The study of voting behaviour remains a vibrant sub-discipline of political science. The Handbook of Electoral Behaviour is an authoritative and wide ranging survey of this dynamic field, drawing together a team of the world's leading scholars to provide a state-of-the-art review that sets the agenda for future study. Taking an interdisciplinary approach and focusing on a range of countries, the handbook is composed of eight parts. The first five cover the principal theoretical paradigms, establishing the state of the art in their conceptualisation and application, and followed by chapters on their specific challenges and innovative applications in contemporary voting studies. The remaining three parts explore elements of the voting process to understand their different effects on vote outcomes. The SAGE Handbook of Electoral Behaviour is an essential benchmark publication for advanced students, researchers and practitioners in the fields of politics, sociology, psychology and research methods.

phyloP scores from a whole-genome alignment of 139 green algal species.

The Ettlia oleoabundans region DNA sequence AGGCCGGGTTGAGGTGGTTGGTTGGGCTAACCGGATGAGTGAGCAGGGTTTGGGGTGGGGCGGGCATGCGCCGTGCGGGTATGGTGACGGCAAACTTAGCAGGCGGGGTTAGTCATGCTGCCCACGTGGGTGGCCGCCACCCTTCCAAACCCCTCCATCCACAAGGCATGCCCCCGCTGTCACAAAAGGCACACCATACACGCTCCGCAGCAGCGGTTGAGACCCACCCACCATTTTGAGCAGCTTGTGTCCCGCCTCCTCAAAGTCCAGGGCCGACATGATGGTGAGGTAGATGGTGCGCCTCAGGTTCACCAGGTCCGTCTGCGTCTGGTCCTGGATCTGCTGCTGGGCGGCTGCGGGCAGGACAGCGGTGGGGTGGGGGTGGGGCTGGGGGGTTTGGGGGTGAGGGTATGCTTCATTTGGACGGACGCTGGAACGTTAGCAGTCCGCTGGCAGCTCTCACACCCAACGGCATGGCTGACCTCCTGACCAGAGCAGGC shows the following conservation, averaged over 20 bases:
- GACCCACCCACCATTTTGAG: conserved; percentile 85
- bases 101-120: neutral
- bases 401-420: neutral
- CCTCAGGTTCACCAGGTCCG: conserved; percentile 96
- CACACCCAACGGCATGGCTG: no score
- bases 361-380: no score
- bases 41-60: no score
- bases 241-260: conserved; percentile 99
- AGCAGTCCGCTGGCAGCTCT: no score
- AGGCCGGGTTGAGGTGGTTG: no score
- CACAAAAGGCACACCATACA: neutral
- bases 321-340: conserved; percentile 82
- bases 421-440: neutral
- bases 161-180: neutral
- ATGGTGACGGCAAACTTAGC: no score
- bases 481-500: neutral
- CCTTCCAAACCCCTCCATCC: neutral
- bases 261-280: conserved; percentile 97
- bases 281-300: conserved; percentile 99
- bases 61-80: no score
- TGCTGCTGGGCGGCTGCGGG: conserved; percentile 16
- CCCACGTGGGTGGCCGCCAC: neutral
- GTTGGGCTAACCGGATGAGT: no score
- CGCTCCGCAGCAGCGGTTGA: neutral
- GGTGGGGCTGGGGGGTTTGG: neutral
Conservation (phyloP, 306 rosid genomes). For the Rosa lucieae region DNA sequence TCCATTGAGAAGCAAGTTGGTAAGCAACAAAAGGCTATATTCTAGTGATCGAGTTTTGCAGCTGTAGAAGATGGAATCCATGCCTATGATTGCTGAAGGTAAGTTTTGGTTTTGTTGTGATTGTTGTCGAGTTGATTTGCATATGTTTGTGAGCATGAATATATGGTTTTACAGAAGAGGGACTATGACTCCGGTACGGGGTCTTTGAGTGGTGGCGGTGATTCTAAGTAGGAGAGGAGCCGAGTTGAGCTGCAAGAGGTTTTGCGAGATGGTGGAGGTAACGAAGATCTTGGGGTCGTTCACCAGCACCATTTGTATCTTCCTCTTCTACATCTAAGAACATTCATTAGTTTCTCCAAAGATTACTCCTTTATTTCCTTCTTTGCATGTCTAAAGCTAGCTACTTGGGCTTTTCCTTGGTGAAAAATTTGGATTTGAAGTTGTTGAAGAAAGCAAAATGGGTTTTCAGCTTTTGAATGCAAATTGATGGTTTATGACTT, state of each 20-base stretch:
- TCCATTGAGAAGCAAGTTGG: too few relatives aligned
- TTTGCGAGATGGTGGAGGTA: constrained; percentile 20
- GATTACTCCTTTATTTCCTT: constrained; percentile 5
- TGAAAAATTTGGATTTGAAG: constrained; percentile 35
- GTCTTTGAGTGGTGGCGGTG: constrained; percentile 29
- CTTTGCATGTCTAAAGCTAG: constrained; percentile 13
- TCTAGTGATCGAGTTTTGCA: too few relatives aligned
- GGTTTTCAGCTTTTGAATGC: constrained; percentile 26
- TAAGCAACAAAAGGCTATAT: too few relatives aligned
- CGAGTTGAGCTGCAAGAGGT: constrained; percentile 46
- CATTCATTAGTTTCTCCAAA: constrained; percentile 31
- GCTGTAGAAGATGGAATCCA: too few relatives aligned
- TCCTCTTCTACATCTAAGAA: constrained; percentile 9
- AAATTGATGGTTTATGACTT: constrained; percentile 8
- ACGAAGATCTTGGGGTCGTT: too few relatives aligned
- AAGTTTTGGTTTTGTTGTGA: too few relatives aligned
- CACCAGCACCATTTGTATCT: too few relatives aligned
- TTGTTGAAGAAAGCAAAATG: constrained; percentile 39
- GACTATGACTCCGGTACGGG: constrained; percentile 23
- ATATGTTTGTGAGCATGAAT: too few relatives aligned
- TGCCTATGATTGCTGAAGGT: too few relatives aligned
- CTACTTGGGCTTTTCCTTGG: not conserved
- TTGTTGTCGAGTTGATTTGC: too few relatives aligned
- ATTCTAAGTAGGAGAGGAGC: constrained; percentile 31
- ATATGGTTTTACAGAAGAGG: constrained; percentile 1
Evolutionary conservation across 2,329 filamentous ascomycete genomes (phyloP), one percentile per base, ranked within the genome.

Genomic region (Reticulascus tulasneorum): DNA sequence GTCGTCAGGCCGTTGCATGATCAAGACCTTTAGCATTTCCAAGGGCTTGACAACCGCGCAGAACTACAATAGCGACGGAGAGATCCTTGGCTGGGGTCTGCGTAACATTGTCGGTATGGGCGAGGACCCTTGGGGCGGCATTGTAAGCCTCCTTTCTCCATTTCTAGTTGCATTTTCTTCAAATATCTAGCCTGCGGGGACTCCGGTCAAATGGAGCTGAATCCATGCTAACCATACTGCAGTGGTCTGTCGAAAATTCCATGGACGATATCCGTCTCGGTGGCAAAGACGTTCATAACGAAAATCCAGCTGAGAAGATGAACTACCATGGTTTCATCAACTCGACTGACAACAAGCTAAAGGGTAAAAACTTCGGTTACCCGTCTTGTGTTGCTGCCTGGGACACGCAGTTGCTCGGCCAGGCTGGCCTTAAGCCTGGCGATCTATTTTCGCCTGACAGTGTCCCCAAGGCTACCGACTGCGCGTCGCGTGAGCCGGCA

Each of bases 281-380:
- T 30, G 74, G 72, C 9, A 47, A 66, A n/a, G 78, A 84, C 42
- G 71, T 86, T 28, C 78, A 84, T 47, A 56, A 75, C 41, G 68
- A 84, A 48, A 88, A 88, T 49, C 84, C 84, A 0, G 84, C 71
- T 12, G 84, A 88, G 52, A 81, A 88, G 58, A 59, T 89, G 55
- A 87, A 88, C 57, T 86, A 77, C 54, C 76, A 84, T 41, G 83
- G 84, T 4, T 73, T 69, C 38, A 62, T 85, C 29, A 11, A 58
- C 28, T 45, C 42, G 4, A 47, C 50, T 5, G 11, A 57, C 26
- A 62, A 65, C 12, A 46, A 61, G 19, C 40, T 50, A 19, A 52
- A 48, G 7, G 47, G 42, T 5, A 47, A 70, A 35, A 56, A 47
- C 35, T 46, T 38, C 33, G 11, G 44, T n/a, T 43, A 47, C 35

Chapter 22: Issue Ownership: An Ambiguous Concept
Issue Ownership: An Ambiguous Concept
The notion of issue ownership was first coined by Budge and Farlie (1983) when they proposed a saliency theory of party competition. Their model was developed as an alternative to spatial models of electoral democracy (e.g. Downs 1957). In Downs’ model, policy positions and preferences of parties as well as of voters could be represented by positions in an ideological space (on the concept of voter ideology see Lupton, Enders and Jacoby, this Volume). Voters were expected to vote for the nearest party because, by doing so, they would choose the party that they agreed with most. A party would have an incentive to offer a combination ...